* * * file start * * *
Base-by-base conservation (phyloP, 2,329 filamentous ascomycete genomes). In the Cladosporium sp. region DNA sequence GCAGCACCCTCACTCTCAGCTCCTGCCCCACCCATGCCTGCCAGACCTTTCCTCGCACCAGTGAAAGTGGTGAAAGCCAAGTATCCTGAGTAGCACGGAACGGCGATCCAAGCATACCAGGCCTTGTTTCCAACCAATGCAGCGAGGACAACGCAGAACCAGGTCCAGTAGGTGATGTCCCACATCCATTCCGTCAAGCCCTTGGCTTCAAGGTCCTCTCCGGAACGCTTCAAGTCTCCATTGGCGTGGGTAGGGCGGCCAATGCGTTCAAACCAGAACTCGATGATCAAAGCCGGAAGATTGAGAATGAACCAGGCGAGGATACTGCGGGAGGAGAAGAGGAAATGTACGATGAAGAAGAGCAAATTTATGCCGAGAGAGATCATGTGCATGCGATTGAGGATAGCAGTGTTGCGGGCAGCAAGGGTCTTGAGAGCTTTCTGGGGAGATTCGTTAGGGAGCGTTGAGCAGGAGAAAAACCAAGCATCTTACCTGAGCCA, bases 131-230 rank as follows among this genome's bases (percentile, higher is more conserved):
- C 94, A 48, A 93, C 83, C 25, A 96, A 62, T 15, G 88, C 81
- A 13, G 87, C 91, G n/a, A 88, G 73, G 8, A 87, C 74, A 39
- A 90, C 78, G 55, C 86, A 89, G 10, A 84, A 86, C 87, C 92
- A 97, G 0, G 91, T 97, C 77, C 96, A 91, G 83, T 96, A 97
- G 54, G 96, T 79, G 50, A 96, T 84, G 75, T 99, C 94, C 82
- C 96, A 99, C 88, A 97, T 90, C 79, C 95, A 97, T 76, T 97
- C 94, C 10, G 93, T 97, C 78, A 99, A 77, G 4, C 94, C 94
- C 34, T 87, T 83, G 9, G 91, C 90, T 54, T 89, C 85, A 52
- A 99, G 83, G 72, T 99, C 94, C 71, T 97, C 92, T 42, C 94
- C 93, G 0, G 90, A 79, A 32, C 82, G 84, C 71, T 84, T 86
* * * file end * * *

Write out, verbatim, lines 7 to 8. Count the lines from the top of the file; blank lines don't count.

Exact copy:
- C 96, A 99, C 88, A 97, T 90, C 79, C 95, A 97, T 76, T 97
- C 94, C 10, G 93, T 97, C 78, A 99, A 77, G 4, C 94, C 94